chippie244 Super Member

    If he dropped his, wrong in my opinion, principles he would be prime minister.
    The government have no principles.
  13. longboat

    longboat Screwfix Select

    You've since seen him for what he is and decided that's all he's getting.
    We all make mistakes.
  14. chippie244

    chippie244 Super Member

    We certainly do, you voted for Brexit which if it happens will cost us all a lot more than £3
  15. longboat

    longboat Screwfix Select

    Yet you'd still want him as PM?
  16. chippie244

    chippie244 Super Member

    Instead of May, of course. He has a good heart, May doesn't have a heart.
  17. chippie244

    chippie244 Super Member

    I would sooner have someone who had principles I disagreed with than someone who had no principles.
    Jord86 and Deleted member 164349 like this.
  18. joinerjohn1

    joinerjohn1 Screwfix Select

    Ahh neatly swerved as to whether he's a career politician JoT. Quick question for you to answer,, "Do you believe he's not a career politician?" (a yes or no will suffice)
    I wonder if he firmly believed there were no seats on his Virgin train journey last year (even though video evidence clearly shows him walking past many empty seats) Yep a career politician if ever there was one. Prepared to "bend the truth" and his beliefs if it will get him a few more votes... (and you trust this chap) ???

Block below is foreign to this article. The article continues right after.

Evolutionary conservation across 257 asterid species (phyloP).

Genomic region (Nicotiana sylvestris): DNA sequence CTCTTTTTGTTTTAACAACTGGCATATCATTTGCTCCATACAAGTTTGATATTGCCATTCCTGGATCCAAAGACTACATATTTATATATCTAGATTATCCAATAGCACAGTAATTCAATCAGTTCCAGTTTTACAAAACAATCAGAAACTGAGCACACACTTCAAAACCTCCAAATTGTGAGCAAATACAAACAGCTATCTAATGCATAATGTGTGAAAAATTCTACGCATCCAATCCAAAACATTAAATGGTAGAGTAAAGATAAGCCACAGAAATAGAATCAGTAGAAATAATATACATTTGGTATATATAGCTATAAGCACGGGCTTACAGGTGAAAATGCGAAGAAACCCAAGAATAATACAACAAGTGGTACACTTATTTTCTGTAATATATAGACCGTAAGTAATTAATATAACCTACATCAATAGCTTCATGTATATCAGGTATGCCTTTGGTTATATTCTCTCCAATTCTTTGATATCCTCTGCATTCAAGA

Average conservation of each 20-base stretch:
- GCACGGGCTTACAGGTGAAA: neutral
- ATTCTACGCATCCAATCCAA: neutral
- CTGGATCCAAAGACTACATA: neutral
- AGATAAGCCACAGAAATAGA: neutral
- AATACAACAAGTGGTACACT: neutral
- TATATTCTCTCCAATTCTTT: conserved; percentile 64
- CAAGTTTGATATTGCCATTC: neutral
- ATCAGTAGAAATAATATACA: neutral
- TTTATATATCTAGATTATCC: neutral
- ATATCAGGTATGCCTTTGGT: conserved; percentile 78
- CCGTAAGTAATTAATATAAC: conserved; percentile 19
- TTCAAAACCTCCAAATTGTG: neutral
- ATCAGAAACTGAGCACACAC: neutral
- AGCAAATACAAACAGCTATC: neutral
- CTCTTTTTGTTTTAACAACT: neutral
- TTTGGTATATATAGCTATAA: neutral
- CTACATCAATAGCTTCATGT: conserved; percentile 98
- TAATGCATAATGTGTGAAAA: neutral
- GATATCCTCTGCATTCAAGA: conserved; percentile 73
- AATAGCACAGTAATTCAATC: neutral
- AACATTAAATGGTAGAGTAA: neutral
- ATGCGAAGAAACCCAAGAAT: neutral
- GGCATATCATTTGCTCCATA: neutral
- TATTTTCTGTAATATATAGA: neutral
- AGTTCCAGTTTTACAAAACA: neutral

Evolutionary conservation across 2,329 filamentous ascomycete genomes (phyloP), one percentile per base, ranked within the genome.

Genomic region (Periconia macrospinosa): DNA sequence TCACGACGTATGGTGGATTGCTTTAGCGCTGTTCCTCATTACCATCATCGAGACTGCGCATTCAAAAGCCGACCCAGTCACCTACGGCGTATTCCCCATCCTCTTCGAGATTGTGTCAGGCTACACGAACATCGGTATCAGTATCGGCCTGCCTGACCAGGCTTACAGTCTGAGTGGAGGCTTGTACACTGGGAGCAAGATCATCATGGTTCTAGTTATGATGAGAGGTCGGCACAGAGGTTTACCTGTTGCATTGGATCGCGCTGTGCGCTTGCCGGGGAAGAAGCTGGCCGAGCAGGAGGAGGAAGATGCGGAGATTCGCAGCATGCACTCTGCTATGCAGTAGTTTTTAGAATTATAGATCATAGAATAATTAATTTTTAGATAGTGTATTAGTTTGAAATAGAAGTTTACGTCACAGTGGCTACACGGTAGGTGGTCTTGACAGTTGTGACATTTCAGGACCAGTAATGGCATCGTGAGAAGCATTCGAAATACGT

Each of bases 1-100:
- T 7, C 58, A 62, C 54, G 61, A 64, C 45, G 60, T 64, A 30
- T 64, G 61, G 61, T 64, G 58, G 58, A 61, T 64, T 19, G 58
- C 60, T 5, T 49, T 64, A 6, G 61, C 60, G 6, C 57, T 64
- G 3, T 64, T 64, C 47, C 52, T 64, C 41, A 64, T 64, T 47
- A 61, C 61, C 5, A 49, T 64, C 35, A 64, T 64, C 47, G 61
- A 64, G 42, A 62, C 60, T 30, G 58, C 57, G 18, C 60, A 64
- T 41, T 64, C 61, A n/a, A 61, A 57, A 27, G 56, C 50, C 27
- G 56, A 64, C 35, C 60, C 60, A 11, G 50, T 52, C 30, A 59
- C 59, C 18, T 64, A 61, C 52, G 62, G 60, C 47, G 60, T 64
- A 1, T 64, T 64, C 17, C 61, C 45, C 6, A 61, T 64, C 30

19. It's a sorry fact of life that almost all politicians will modify their own personal viewpoint to enable them to be re-elected. Call that being a 'career politician' if you want, but that would be inaccurate.

    Very very few politicians (eg Skinner) can afford to be completely true to their core beliefs and have the luxury of sticking by them. It usually doesn't get you very far (eg Skinner).

    I would say that for most politicians who tread this delicate line in order to stay in power and achieve what they truly wish to do for the betterment of their electorate and/or country are not 'career' politicians, or can hardly even be described as truly hypocritical; this is just something they, sadly, have to do or else they'd be out, and that ain't going to serve any purpose.

    A career politician is one who will swerve and kowtow and connive and ingratiate and move the goalposts simply in order to stay in power - for their own personal benefit. Few or no actual principles to which they adhere. Damned as being a "good constituency MP".

    I can tell you that those sorts of MPs are despised by others. Having a lack of principle - regardless of which spectrum it may be on - is treated with derision.

    Is Corbyn, therefore, a 'career politician'? I'd suggest 'no', because he has modified his position on a number of issues so that he remains electable, but he wishes to be electable for a greater reason, not for his own personal gain. This is true of very many MPs on all sides.